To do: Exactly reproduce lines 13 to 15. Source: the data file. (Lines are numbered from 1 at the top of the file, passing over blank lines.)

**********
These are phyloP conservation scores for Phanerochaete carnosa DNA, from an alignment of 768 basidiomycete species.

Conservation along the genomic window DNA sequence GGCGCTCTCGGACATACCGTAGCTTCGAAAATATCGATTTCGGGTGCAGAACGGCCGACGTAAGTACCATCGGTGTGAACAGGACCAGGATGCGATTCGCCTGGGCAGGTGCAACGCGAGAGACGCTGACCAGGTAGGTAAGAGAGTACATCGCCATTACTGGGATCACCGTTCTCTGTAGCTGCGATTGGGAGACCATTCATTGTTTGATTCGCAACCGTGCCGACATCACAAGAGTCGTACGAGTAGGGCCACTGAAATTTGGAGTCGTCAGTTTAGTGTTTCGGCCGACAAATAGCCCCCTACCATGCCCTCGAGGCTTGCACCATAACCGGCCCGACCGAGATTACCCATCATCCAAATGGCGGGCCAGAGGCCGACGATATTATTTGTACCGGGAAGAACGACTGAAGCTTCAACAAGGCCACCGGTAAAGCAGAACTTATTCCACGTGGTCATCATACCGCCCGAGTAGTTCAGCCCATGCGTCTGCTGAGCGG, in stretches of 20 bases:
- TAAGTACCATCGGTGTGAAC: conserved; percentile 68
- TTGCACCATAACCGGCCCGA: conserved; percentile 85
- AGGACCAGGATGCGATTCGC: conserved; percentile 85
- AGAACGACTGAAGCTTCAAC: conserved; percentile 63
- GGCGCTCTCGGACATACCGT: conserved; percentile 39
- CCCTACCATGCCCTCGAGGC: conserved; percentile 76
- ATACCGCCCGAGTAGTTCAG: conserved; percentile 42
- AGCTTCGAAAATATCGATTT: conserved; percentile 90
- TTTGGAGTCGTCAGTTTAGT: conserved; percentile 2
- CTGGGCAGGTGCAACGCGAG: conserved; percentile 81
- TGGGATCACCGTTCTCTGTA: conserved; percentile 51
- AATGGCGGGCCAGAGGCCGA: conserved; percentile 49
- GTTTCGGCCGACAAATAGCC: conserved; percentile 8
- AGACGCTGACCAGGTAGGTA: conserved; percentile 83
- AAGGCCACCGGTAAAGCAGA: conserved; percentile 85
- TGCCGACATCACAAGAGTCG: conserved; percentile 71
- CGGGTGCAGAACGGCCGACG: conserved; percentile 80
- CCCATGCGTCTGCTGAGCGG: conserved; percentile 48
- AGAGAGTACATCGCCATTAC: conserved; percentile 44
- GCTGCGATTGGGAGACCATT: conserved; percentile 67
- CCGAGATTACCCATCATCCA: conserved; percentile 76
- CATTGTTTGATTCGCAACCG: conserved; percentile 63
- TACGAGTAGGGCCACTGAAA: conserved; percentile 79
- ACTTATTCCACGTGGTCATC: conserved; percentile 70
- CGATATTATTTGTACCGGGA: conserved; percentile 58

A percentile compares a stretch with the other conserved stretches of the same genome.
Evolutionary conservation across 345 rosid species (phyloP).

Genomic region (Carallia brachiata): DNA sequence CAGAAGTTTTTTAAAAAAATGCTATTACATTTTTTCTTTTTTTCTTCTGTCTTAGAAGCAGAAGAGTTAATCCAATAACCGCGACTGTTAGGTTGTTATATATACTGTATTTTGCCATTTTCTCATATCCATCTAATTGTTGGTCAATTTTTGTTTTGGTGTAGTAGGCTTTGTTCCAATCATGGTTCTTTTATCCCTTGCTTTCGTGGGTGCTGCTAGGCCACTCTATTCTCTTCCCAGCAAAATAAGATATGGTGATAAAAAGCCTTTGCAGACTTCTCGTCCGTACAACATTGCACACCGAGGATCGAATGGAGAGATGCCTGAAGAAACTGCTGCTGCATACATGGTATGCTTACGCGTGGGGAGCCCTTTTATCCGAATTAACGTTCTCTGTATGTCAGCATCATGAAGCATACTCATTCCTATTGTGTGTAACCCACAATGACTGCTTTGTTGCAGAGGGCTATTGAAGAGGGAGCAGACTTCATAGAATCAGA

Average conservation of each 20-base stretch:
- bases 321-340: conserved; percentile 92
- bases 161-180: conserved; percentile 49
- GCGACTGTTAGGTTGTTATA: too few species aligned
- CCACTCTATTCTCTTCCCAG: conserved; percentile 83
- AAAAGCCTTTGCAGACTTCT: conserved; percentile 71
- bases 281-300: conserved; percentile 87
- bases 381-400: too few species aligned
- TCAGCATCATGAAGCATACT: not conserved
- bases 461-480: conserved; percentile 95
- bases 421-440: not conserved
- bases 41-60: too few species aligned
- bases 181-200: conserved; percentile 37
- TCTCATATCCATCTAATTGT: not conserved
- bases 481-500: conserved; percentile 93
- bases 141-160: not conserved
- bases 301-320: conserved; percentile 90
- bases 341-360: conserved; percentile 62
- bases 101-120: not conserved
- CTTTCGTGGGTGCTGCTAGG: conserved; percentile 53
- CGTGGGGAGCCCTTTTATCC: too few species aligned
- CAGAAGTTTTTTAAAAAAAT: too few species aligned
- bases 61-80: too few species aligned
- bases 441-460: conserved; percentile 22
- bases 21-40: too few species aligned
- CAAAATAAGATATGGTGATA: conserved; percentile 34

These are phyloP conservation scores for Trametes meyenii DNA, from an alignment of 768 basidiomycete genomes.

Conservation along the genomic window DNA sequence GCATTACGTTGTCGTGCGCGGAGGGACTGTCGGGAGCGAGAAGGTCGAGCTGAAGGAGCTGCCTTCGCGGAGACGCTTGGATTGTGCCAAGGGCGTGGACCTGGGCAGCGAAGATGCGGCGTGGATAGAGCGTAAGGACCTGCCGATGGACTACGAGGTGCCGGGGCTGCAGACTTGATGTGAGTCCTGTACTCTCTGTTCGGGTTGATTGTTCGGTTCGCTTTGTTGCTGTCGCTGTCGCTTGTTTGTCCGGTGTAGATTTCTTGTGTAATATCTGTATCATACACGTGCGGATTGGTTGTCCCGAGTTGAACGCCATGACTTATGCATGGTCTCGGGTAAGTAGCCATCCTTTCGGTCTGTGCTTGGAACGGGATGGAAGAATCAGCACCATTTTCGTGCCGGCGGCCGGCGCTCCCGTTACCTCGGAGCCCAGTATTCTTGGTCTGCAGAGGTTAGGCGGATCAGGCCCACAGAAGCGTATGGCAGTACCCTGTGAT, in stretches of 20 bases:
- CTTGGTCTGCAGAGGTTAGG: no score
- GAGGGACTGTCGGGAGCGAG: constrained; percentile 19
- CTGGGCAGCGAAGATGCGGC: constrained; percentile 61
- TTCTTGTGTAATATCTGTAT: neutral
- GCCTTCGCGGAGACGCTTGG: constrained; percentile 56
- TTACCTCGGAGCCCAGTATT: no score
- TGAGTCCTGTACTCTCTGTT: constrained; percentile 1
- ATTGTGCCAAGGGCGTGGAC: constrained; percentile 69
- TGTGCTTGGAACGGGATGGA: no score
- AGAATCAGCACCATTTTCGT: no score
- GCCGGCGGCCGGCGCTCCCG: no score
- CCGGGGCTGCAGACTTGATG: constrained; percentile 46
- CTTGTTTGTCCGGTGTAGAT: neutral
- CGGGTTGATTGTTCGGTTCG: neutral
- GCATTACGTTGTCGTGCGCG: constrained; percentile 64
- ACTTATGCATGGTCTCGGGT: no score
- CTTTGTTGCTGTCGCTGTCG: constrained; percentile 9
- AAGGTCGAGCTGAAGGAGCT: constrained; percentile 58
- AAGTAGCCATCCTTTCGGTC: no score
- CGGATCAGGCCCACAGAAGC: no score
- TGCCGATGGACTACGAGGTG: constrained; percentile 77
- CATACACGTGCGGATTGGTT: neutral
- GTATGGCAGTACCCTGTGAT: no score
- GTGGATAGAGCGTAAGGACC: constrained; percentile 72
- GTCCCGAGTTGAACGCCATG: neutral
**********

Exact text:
- TGGGATCACCGTTCTCTGTA: conserved; percentile 51
- AATGGCGGGCCAGAGGCCGA: conserved; percentile 49
- GTTTCGGCCGACAAATAGCC: conserved; percentile 8